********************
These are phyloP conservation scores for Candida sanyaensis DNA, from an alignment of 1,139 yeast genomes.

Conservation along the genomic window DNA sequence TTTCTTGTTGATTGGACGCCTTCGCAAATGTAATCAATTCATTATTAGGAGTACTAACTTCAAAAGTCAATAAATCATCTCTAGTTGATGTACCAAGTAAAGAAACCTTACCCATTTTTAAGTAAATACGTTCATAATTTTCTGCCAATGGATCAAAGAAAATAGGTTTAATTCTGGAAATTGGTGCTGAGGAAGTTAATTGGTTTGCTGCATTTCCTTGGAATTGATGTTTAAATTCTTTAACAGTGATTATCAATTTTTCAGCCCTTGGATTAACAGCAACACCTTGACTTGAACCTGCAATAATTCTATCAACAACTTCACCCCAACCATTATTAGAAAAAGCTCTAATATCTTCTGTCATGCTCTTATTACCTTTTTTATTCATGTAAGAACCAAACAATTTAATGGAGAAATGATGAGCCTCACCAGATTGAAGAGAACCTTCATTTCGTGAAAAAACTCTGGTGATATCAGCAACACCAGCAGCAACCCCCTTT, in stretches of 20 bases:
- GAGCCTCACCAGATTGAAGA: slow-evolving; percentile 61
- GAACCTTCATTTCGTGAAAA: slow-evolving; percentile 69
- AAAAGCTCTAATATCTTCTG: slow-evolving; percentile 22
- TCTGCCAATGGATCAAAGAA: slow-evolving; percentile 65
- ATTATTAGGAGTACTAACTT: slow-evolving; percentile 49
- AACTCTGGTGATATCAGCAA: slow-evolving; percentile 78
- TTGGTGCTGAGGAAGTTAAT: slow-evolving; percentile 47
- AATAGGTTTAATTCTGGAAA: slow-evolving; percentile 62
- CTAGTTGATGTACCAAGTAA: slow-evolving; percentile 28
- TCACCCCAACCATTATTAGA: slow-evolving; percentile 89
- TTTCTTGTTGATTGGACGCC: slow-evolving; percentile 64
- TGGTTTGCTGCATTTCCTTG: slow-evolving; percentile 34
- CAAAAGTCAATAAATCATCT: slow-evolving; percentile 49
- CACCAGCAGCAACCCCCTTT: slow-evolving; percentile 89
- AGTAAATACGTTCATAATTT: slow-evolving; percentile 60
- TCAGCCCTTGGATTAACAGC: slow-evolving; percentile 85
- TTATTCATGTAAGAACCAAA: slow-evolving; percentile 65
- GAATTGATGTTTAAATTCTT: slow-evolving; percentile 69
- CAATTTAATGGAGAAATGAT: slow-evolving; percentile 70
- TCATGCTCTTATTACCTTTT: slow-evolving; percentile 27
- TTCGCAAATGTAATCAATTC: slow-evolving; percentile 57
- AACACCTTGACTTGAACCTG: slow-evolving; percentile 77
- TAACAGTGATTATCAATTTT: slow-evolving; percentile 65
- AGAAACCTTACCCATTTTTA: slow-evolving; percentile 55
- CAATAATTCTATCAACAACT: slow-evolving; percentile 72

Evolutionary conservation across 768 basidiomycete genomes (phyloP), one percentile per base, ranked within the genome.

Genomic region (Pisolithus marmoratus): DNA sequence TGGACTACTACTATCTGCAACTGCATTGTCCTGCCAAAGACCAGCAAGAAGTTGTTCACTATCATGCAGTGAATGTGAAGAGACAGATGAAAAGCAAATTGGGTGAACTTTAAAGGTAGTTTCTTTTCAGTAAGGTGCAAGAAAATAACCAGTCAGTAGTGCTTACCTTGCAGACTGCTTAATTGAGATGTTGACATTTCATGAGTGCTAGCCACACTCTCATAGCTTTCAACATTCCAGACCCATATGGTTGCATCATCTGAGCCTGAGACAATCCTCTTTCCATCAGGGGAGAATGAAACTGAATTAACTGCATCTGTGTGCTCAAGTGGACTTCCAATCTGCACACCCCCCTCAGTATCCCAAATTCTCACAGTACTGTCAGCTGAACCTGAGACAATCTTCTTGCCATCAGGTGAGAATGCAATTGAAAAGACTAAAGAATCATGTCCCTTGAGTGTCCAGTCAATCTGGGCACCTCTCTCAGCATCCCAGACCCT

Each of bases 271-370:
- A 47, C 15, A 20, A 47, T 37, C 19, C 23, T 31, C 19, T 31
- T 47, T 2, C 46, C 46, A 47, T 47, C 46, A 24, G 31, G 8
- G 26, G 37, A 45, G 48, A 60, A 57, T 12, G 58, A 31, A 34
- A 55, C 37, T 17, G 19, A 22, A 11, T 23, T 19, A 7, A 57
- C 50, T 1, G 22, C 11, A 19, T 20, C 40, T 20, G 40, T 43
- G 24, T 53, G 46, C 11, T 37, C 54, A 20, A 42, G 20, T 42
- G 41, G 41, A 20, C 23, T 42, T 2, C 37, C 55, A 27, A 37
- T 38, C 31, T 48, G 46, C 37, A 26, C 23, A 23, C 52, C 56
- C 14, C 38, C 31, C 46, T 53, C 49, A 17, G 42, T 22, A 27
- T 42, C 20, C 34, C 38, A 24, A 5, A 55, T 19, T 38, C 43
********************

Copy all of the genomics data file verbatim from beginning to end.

These are phyloP conservation scores for Candida sanyaensis DNA, from an alignment of 1,139 yeast genomes.

Conservation along the genomic window DNA sequence TTTCTTGTTGATTGGACGCCTTCGCAAATGTAATCAATTCATTATTAGGAGTACTAACTTCAAAAGTCAATAAATCATCTCTAGTTGATGTACCAAGTAAAGAAACCTTACCCATTTTTAAGTAAATACGTTCATAATTTTCTGCCAATGGATCAAAGAAAATAGGTTTAATTCTGGAAATTGGTGCTGAGGAAGTTAATTGGTTTGCTGCATTTCCTTGGAATTGATGTTTAAATTCTTTAACAGTGATTATCAATTTTTCAGCCCTTGGATTAACAGCAACACCTTGACTTGAACCTGCAATAATTCTATCAACAACTTCACCCCAACCATTATTAGAAAAAGCTCTAATATCTTCTGTCATGCTCTTATTACCTTTTTTATTCATGTAAGAACCAAACAATTTAATGGAGAAATGATGAGCCTCACCAGATTGAAGAGAACCTTCATTTCGTGAAAAAACTCTGGTGATATCAGCAACACCAGCAGCAACCCCCTTT, in stretches of 20 bases:
- GAGCCTCACCAGATTGAAGA: slow-evolving; percentile 61
- GAACCTTCATTTCGTGAAAA: slow-evolving; percentile 69
- AAAAGCTCTAATATCTTCTG: slow-evolving; percentile 22
- TCTGCCAATGGATCAAAGAA: slow-evolving; percentile 65
- ATTATTAGGAGTACTAACTT: slow-evolving; percentile 49
- AACTCTGGTGATATCAGCAA: slow-evolving; percentile 78
- TTGGTGCTGAGGAAGTTAAT: slow-evolving; percentile 47
- AATAGGTTTAATTCTGGAAA: slow-evolving; percentile 62
- CTAGTTGATGTACCAAGTAA: slow-evolving; percentile 28
- TCACCCCAACCATTATTAGA: slow-evolving; percentile 89
- TTTCTTGTTGATTGGACGCC: slow-evolving; percentile 64
- TGGTTTGCTGCATTTCCTTG: slow-evolving; percentile 34
- CAAAAGTCAATAAATCATCT: slow-evolving; percentile 49
- CACCAGCAGCAACCCCCTTT: slow-evolving; percentile 89
- AGTAAATACGTTCATAATTT: slow-evolving; percentile 60
- TCAGCCCTTGGATTAACAGC: slow-evolving; percentile 85
- TTATTCATGTAAGAACCAAA: slow-evolving; percentile 65
- GAATTGATGTTTAAATTCTT: slow-evolving; percentile 69
- CAATTTAATGGAGAAATGAT: slow-evolving; percentile 70
- TCATGCTCTTATTACCTTTT: slow-evolving; percentile 27
- TTCGCAAATGTAATCAATTC: slow-evolving; percentile 57
- AACACCTTGACTTGAACCTG: slow-evolving; percentile 77
- TAACAGTGATTATCAATTTT: slow-evolving; percentile 65
- AGAAACCTTACCCATTTTTA: slow-evolving; percentile 55
- CAATAATTCTATCAACAACT: slow-evolving; percentile 72

Evolutionary conservation across 768 basidiomycete genomes (phyloP), one percentile per base, ranked within the genome.

Genomic region (Pisolithus marmoratus): DNA sequence TGGACTACTACTATCTGCAACTGCATTGTCCTGCCAAAGACCAGCAAGAAGTTGTTCACTATCATGCAGTGAATGTGAAGAGACAGATGAAAAGCAAATTGGGTGAACTTTAAAGGTAGTTTCTTTTCAGTAAGGTGCAAGAAAATAACCAGTCAGTAGTGCTTACCTTGCAGACTGCTTAATTGAGATGTTGACATTTCATGAGTGCTAGCCACACTCTCATAGCTTTCAACATTCCAGACCCATATGGTTGCATCATCTGAGCCTGAGACAATCCTCTTTCCATCAGGGGAGAATGAAACTGAATTAACTGCATCTGTGTGCTCAAGTGGACTTCCAATCTGCACACCCCCCTCAGTATCCCAAATTCTCACAGTACTGTCAGCTGAACCTGAGACAATCTTCTTGCCATCAGGTGAGAATGCAATTGAAAAGACTAAAGAATCATGTCCCTTGAGTGTCCAGTCAATCTGGGCACCTCTCTCAGCATCCCAGACCCT

Each of bases 271-370:
- A 47, C 15, A 20, A 47, T 37, C 19, C 23, T 31, C 19, T 31
- T 47, T 2, C 46, C 46, A 47, T 47, C 46, A 24, G 31, G 8
- G 26, G 37, A 45, G 48, A 60, A 57, T 12, G 58, A 31, A 34
- A 55, C 37, T 17, G 19, A 22, A 11, T 23, T 19, A 7, A 57
- C 50, T 1, G 22, C 11, A 19, T 20, C 40, T 20, G 40, T 43
- G 24, T 53, G 46, C 11, T 37, C 54, A 20, A 42, G 20, T 42
- G 41, G 41, A 20, C 23, T 42, T 2, C 37, C 55, A 27, A 37
- T 38, C 31, T 48, G 46, C 37, A 26, C 23, A 23, C 52, C 56
- C 14, C 38, C 31, C 46, T 53, C 49, A 17, G 42, T 22, A 27
- T 42, C 20, C 34, C 38, A 24, A 5, A 55, T 19, T 38, C 43